Categorized | Business


Planning for Retirement

By Tom Irmen

One thing all of us self-employed individuals share in common is our busy, and occasionally hectic, lifestyles. This balancing act of family and business however, though challenging, is the true mark of every successful entrepreneur.

Busy lives, which are often the end result of our success, require us to prioritize a multitude of decisions – some important, some not so. Some require our immediate attention, and others can be postponed.

One important decision all too often postponed or ignored altogether is planning for retirement. If you’re in your 20s or 30s, it’s understandable. But it’s never too early to begin planning. In fact, the earlier you start, the greater the resources you will accumulate to secure a successful retirement. Also, the earlier you start planning, the greater flexibility you will have should you need to recover from an unexpected financial setback.

Sadly, there are a growing number of self-employed persons at or near middle age that have put off retirement planning for far too long. Relying on social security or the equity in your home or business is no assurance of a safe and secure retirement. In fact, the uncertainties existing in today’s real estate and financial marketplaces that have become the new normal during the past decade should serve as a warning to all of us contemplating retirement, whether in 30 years or in the not too distant future.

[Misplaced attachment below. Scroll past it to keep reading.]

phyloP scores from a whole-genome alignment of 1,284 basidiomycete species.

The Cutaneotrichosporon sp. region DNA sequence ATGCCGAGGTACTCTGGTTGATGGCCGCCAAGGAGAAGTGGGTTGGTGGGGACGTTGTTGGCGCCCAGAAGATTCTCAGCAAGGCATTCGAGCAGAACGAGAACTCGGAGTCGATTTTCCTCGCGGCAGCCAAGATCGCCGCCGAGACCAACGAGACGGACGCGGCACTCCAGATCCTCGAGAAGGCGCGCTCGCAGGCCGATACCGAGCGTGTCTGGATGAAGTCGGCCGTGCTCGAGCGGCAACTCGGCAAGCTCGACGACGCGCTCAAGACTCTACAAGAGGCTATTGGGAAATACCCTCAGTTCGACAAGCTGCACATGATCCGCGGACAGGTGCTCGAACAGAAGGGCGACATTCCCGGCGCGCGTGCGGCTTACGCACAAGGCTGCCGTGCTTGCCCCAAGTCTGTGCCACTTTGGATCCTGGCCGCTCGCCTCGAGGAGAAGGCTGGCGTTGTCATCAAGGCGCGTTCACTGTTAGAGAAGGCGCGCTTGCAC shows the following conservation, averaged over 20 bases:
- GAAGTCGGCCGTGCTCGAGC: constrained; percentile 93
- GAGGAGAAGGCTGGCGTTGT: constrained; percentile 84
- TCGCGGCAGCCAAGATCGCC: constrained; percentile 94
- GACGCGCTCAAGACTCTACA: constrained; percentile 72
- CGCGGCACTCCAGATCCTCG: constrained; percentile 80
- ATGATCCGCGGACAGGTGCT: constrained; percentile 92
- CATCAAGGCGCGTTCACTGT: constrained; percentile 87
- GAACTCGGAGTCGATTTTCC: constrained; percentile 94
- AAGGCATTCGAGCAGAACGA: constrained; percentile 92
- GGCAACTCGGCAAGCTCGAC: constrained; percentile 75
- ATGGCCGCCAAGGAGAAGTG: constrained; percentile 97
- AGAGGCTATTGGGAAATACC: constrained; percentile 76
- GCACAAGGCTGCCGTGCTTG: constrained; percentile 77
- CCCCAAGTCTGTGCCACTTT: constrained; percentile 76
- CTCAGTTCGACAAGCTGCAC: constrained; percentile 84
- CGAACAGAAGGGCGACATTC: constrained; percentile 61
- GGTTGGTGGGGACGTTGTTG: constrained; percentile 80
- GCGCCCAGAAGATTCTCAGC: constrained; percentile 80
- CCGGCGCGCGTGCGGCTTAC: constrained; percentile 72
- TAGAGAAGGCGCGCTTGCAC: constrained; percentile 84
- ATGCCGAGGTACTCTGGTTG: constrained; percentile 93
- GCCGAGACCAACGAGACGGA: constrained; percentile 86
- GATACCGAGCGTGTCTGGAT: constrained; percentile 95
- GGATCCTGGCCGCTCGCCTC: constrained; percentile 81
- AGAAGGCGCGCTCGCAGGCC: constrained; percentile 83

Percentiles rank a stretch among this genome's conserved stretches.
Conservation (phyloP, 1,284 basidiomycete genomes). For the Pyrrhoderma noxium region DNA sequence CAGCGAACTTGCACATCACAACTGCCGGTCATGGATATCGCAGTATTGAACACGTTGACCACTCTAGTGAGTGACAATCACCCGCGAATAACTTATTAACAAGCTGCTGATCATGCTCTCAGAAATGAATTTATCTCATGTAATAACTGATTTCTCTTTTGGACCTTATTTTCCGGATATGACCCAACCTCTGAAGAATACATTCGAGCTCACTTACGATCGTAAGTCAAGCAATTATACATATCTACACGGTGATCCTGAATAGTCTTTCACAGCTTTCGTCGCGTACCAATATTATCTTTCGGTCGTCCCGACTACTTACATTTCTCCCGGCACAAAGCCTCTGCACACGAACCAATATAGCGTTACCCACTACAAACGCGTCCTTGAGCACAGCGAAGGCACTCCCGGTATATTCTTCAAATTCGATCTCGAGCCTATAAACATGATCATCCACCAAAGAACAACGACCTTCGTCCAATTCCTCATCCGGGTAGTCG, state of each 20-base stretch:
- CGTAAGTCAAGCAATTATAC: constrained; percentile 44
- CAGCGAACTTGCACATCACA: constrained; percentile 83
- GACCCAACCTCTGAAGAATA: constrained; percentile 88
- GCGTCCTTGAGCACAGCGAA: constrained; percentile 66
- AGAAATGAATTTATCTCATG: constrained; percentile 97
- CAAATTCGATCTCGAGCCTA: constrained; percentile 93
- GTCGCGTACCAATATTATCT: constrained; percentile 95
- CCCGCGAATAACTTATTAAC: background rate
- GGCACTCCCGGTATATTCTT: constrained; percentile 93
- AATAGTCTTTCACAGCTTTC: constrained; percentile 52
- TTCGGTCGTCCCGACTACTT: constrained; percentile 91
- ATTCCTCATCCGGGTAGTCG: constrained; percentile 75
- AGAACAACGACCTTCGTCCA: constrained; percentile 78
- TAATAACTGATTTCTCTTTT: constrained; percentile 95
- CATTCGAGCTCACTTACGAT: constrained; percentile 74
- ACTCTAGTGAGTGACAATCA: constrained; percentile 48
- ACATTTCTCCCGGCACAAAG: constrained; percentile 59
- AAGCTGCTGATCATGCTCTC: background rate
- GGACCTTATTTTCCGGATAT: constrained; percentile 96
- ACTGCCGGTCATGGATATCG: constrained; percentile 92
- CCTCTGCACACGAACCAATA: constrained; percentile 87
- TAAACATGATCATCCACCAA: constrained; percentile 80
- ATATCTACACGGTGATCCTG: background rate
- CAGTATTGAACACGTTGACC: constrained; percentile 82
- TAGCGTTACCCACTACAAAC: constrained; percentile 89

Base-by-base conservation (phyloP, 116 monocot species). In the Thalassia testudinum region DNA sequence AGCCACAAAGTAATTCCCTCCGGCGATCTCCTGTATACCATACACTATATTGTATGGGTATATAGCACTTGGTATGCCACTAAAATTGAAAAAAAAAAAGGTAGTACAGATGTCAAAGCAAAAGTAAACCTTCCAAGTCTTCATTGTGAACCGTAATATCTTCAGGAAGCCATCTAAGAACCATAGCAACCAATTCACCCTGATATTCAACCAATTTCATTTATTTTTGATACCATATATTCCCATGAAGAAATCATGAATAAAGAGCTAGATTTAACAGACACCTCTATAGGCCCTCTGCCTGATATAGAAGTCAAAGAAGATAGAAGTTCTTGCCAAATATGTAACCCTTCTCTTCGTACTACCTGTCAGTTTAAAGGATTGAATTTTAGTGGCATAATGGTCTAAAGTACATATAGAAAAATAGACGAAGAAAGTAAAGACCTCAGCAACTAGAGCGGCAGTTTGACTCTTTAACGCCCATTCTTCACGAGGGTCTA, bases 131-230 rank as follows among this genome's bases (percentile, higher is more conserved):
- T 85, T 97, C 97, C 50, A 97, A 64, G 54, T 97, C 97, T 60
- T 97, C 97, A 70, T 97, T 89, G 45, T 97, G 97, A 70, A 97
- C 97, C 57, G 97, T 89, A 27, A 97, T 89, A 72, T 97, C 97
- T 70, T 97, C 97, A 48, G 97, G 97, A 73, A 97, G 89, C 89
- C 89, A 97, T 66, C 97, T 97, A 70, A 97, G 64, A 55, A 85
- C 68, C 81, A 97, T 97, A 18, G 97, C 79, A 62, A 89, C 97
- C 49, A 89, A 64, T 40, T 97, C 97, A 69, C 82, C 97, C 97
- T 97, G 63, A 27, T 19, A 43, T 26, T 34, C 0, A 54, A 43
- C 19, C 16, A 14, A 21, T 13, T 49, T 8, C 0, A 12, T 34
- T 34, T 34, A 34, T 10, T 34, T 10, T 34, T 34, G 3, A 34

So how should you proceed in planning for retirement? First, make it a priority. Second, unless you possess the needed skills to plan for issues such as investing, long-term care, wills, and much more, you’re likely going to need to rely on the advice of a professional.

But here’s where your plan for retirement can become challenging, because not all financial experts are “experts.” Many “experts” are merely commissioned salespeople who lack the education, experience, or even the desire to conduct the comprehensive analysis of your unique circumstances required before creating your personalized retirement plan.

It’s not always easy to select the real experts from those masquerading as one. Take your time, ask for references, and make certain that you’re comfortable with how your financial planner is remunerated. Choose wisely, and find an “expert” that is truly as committed to your goals as you are. Choose as if your future depended on it, because it does.

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